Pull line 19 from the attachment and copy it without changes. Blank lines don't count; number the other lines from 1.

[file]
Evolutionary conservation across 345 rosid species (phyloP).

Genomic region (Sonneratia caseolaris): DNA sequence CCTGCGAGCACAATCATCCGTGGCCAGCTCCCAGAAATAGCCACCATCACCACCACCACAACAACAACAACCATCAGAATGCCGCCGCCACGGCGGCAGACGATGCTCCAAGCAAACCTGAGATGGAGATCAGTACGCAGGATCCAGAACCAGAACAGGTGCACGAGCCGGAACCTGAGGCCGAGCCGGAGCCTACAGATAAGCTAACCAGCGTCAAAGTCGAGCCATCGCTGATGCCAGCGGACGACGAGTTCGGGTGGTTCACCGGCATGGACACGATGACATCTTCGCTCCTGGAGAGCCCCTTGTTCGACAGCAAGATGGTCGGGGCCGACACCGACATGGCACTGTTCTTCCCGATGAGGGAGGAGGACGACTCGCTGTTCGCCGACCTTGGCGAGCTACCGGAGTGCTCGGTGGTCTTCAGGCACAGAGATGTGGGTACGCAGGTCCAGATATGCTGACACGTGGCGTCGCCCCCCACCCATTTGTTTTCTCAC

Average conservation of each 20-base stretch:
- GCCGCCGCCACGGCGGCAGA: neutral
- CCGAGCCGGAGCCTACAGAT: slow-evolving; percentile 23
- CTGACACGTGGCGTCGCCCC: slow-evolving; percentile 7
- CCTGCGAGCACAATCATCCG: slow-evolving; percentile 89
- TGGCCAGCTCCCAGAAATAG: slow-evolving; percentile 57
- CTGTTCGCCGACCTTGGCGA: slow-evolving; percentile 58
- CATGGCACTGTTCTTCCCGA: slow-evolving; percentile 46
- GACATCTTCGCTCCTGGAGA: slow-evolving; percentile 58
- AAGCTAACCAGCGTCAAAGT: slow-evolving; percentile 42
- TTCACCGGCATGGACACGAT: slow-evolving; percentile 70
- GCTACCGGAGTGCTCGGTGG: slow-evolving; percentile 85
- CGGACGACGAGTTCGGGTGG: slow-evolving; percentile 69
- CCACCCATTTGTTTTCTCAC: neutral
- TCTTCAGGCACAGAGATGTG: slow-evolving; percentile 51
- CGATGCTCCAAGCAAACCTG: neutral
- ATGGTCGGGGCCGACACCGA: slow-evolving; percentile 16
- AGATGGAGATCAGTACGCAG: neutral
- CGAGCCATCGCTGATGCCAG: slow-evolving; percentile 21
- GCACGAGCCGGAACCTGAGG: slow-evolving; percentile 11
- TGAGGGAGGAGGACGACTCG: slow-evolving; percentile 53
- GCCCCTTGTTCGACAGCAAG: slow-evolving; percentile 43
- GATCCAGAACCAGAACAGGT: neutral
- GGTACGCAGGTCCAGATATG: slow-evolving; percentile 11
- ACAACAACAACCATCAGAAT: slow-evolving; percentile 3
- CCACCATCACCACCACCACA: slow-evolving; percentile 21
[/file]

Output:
- ATGGTCGGGGCCGACACCGA: slow-evolving; percentile 16